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Sharia law to be main source of legislation in Libya

Sharia law is set to guide Libyan legislation, but the transitional government insists it will be moderate.

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Several videos have emerged showing Gadhafi was alive when he was captured and taunted and beaten by revolutionary fighters in Sirte. The Boston-based international news site GlobalPost posted a video showing Gadhafi's captors ramming a stick into his buttocks through his pants.

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Guma al-Gamaty, a London-based spokesman for the National Transitional Council, said Abdul-Jalil had an obligation at the dawn of a new era to assure Libyans that Islam will be respected.

"This doesn't mean that Libya will become a theocracy. There is no chance of that whatsoever. Libya will be a civic state, a democratic state and, in principle, its laws will not contradict democracy," he said.

It is the kind of assurance Western powers that supported the anti-Gadhafi fighters with airstrikes and diplomatic backing may have been looking for.

In Washington, Nuland stressed the importance of creating "a democracy that meets international human rights standards, that provides a place for all Libyans and that serves to unify the country."

She said the U.S. was encouraged that Abdul-Jalil clarified his earlier statements on the topic, but hedged on an overall U.S. assessment of systems based on Sharia.

"We've seen various Islamic- based democracies wrestle with the issue of establishing rule of law within an appropriate cultural context," Nuland said. "But the No. 1 thing is that universal human rights, rights for women, rights for minorities, right to due process, right to transparency be fully respected."

French Foreign Ministry spokesman Bernard Valero played down the comments.

"We have confidence that the Libyan people, who have courageously freed themselves from 42 years of dictatorship, will build a lawful state, in conformity with the principles and universal values shared by the international community," Valero said in an online briefing Monday.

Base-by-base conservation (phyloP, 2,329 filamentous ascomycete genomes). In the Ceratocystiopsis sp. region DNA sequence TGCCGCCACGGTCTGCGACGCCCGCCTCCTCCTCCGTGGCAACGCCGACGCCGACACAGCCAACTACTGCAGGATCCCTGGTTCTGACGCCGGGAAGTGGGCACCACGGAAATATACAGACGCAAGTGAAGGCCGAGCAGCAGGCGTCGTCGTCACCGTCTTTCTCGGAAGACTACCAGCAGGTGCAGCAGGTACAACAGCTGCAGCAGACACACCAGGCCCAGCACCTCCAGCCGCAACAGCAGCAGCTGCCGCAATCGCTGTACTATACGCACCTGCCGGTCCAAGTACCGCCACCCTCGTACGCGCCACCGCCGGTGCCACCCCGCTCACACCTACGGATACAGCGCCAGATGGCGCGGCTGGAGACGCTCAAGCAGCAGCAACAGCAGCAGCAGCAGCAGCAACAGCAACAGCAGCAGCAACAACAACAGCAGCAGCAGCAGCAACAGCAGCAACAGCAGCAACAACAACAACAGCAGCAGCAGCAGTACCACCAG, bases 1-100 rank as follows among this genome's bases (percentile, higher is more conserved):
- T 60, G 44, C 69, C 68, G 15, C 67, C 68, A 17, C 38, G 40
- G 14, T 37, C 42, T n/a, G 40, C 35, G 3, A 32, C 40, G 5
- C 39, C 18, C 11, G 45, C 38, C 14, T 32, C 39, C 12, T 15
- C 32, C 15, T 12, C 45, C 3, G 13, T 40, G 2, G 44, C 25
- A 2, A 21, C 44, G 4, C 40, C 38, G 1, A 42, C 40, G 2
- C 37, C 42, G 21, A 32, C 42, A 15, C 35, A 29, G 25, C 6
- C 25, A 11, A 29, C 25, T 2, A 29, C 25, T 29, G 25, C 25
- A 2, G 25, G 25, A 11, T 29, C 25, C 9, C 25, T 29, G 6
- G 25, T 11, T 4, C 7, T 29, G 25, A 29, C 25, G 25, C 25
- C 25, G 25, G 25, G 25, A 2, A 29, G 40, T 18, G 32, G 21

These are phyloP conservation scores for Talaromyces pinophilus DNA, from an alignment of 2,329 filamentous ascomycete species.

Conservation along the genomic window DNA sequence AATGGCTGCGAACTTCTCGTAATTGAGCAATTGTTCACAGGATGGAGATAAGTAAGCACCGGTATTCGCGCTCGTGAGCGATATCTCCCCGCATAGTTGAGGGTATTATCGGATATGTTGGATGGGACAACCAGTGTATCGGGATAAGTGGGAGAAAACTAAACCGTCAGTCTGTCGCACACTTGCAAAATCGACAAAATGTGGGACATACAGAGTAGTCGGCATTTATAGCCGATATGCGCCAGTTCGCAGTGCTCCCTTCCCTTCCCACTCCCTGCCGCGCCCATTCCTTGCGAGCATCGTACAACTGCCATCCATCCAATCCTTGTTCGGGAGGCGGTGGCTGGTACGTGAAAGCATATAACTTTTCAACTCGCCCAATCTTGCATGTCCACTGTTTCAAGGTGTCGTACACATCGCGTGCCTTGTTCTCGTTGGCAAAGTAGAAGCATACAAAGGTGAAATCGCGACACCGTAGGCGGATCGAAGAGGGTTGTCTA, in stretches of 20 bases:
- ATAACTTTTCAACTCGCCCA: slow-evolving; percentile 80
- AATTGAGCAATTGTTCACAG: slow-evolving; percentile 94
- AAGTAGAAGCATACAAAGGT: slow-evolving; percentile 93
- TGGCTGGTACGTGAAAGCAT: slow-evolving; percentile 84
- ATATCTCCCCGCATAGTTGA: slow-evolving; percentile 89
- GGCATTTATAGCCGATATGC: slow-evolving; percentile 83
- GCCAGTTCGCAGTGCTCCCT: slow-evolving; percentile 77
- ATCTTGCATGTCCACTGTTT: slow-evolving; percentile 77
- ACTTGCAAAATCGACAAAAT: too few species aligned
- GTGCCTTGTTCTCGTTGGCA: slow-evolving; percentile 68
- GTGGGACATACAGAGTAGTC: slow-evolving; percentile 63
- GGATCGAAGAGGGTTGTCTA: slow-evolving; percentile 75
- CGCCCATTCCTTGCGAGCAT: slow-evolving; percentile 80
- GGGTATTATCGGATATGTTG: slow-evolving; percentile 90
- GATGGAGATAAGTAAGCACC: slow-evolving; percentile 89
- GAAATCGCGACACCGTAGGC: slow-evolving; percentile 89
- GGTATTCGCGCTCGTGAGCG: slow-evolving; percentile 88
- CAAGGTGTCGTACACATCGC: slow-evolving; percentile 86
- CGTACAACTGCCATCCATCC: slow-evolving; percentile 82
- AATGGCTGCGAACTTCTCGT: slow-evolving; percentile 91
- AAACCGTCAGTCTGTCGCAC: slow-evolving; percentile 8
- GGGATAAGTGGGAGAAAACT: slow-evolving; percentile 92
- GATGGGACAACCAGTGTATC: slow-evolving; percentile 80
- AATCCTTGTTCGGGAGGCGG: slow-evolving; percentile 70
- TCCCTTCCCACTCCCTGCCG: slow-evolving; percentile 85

Many Libyans welcomed Abdul-Jalil's comments as a chance to overturn Gadhafi's rulings as he cracked down on Islamists in his later years. Others were critical, saying it was the wrong time to raise the issue.

Hana el-Gallal, a human rights activist, said she was not against the implementation of Sharia law but only if done correctly.

"For me, the speech was not up to the historical moment we are going through. We know the Quran and we know the basics of our religion. We are not against polygamy but it is better to regulate it," she said.

"Maybe he is trying to make sure that we are not going to be a Westernized country. I don't know what kind of threat he faces," she added.

Libya is a deeply conservative Muslim nation, with most women wearing headscarves or the all-encompassing niqab. Islamists were heavily repressed under Gadhafi and are eager to have their say, raising the prospect of a battle for influence between hard-line and moderate Muslims. Already several attacks have occurred on shrines in and around Tripoli belonging to Muslim sects whose practices are seen as sacrilegious.

Abdul-Jalil singled out banks charging interest as something that will be abolished to conform with Sharia laws that equate bank interest with usury. He also said that a Gadhafi-era law that sets conditions on Libyan men wishing to take a second wife, including the written approval of the first wife, will have to be nullified since the Quran allows men to take up to four wives.

"If we follow Islamic principles, then Islam does ban interest. This is an Islamic rule that can't be negotiated. Some banks are following the Islamic way, which is sharing losses or profits. ... Quran is the higher constitution for all Muslims," Abdul-Jalil said on Monday.

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